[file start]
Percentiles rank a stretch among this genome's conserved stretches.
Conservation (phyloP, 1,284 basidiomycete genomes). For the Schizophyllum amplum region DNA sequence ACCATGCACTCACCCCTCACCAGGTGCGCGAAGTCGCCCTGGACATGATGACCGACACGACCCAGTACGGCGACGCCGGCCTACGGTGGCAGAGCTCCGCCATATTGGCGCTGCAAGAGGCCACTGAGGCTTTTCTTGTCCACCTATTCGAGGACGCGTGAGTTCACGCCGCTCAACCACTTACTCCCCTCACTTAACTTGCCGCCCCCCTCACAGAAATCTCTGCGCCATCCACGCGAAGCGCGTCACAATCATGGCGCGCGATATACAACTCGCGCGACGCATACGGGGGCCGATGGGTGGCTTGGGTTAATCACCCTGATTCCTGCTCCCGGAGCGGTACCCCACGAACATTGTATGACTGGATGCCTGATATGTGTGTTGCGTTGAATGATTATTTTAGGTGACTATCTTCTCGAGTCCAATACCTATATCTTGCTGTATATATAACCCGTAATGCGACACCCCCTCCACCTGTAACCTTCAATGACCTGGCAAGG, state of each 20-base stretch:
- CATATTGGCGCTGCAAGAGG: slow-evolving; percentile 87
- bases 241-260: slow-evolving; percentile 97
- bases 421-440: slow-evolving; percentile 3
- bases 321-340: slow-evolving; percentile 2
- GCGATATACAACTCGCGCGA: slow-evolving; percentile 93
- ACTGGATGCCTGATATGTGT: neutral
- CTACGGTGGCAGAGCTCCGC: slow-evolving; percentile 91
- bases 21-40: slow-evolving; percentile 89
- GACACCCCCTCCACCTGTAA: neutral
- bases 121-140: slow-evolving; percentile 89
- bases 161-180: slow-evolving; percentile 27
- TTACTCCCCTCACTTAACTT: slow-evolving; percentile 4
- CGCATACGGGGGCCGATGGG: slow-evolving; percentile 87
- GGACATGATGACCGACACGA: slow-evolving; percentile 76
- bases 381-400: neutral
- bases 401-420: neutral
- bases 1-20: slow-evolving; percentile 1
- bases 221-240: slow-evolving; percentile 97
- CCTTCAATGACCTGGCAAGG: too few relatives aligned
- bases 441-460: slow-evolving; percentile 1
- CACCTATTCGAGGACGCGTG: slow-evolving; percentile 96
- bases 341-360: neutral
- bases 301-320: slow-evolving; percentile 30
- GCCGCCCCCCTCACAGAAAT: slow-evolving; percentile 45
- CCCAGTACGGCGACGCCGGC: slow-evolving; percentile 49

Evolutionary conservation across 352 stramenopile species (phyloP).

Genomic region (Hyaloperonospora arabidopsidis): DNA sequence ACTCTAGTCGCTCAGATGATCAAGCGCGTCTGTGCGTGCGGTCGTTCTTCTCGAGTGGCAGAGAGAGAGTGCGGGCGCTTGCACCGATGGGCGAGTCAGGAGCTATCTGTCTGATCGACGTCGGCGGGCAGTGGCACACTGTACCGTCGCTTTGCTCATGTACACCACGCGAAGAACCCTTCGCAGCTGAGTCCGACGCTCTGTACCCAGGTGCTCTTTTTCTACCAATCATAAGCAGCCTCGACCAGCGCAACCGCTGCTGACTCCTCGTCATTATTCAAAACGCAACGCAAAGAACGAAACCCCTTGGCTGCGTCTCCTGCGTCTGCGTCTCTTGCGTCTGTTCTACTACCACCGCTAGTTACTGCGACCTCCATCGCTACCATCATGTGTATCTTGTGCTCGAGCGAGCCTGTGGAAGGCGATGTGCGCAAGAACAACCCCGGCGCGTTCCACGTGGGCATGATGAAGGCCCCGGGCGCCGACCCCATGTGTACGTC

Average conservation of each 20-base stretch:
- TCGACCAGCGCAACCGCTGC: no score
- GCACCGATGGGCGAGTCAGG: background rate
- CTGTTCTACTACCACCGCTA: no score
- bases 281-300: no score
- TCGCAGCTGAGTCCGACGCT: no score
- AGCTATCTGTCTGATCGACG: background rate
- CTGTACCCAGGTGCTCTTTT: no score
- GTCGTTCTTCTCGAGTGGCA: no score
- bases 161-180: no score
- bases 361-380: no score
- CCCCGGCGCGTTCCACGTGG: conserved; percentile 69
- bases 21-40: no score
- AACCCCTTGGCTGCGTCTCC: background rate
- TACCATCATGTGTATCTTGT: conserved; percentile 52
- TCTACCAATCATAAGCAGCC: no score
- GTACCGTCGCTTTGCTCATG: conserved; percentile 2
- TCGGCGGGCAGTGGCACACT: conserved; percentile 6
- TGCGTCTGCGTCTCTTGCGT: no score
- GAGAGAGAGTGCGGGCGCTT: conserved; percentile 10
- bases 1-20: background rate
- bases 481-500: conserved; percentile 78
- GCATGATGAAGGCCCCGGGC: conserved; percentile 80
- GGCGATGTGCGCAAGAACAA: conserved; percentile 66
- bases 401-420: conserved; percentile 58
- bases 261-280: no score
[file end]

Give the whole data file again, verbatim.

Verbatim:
Percentiles rank a stretch among this genome's conserved stretches.
Conservation (phyloP, 1,284 basidiomycete genomes). For the Schizophyllum amplum region DNA sequence ACCATGCACTCACCCCTCACCAGGTGCGCGAAGTCGCCCTGGACATGATGACCGACACGACCCAGTACGGCGACGCCGGCCTACGGTGGCAGAGCTCCGCCATATTGGCGCTGCAAGAGGCCACTGAGGCTTTTCTTGTCCACCTATTCGAGGACGCGTGAGTTCACGCCGCTCAACCACTTACTCCCCTCACTTAACTTGCCGCCCCCCTCACAGAAATCTCTGCGCCATCCACGCGAAGCGCGTCACAATCATGGCGCGCGATATACAACTCGCGCGACGCATACGGGGGCCGATGGGTGGCTTGGGTTAATCACCCTGATTCCTGCTCCCGGAGCGGTACCCCACGAACATTGTATGACTGGATGCCTGATATGTGTGTTGCGTTGAATGATTATTTTAGGTGACTATCTTCTCGAGTCCAATACCTATATCTTGCTGTATATATAACCCGTAATGCGACACCCCCTCCACCTGTAACCTTCAATGACCTGGCAAGG, state of each 20-base stretch:
- CATATTGGCGCTGCAAGAGG: slow-evolving; percentile 87
- bases 241-260: slow-evolving; percentile 97
- bases 421-440: slow-evolving; percentile 3
- bases 321-340: slow-evolving; percentile 2
- GCGATATACAACTCGCGCGA: slow-evolving; percentile 93
- ACTGGATGCCTGATATGTGT: neutral
- CTACGGTGGCAGAGCTCCGC: slow-evolving; percentile 91
- bases 21-40: slow-evolving; percentile 89
- GACACCCCCTCCACCTGTAA: neutral
- bases 121-140: slow-evolving; percentile 89
- bases 161-180: slow-evolving; percentile 27
- TTACTCCCCTCACTTAACTT: slow-evolving; percentile 4
- CGCATACGGGGGCCGATGGG: slow-evolving; percentile 87
- GGACATGATGACCGACACGA: slow-evolving; percentile 76
- bases 381-400: neutral
- bases 401-420: neutral
- bases 1-20: slow-evolving; percentile 1
- bases 221-240: slow-evolving; percentile 97
- CCTTCAATGACCTGGCAAGG: too few relatives aligned
- bases 441-460: slow-evolving; percentile 1
- CACCTATTCGAGGACGCGTG: slow-evolving; percentile 96
- bases 341-360: neutral
- bases 301-320: slow-evolving; percentile 30
- GCCGCCCCCCTCACAGAAAT: slow-evolving; percentile 45
- CCCAGTACGGCGACGCCGGC: slow-evolving; percentile 49

Evolutionary conservation across 352 stramenopile species (phyloP).

Genomic region (Hyaloperonospora arabidopsidis): DNA sequence ACTCTAGTCGCTCAGATGATCAAGCGCGTCTGTGCGTGCGGTCGTTCTTCTCGAGTGGCAGAGAGAGAGTGCGGGCGCTTGCACCGATGGGCGAGTCAGGAGCTATCTGTCTGATCGACGTCGGCGGGCAGTGGCACACTGTACCGTCGCTTTGCTCATGTACACCACGCGAAGAACCCTTCGCAGCTGAGTCCGACGCTCTGTACCCAGGTGCTCTTTTTCTACCAATCATAAGCAGCCTCGACCAGCGCAACCGCTGCTGACTCCTCGTCATTATTCAAAACGCAACGCAAAGAACGAAACCCCTTGGCTGCGTCTCCTGCGTCTGCGTCTCTTGCGTCTGTTCTACTACCACCGCTAGTTACTGCGACCTCCATCGCTACCATCATGTGTATCTTGTGCTCGAGCGAGCCTGTGGAAGGCGATGTGCGCAAGAACAACCCCGGCGCGTTCCACGTGGGCATGATGAAGGCCCCGGGCGCCGACCCCATGTGTACGTC

Average conservation of each 20-base stretch:
- TCGACCAGCGCAACCGCTGC: no score
- GCACCGATGGGCGAGTCAGG: background rate
- CTGTTCTACTACCACCGCTA: no score
- bases 281-300: no score
- TCGCAGCTGAGTCCGACGCT: no score
- AGCTATCTGTCTGATCGACG: background rate
- CTGTACCCAGGTGCTCTTTT: no score
- GTCGTTCTTCTCGAGTGGCA: no score
- bases 161-180: no score
- bases 361-380: no score
- CCCCGGCGCGTTCCACGTGG: conserved; percentile 69
- bases 21-40: no score
- AACCCCTTGGCTGCGTCTCC: background rate
- TACCATCATGTGTATCTTGT: conserved; percentile 52
- TCTACCAATCATAAGCAGCC: no score
- GTACCGTCGCTTTGCTCATG: conserved; percentile 2
- TCGGCGGGCAGTGGCACACT: conserved; percentile 6
- TGCGTCTGCGTCTCTTGCGT: no score
- GAGAGAGAGTGCGGGCGCTT: conserved; percentile 10
- bases 1-20: background rate
- bases 481-500: conserved; percentile 78
- GCATGATGAAGGCCCCGGGC: conserved; percentile 80
- GGCGATGTGCGCAAGAACAA: conserved; percentile 66
- bases 401-420: conserved; percentile 58
- bases 261-280: no score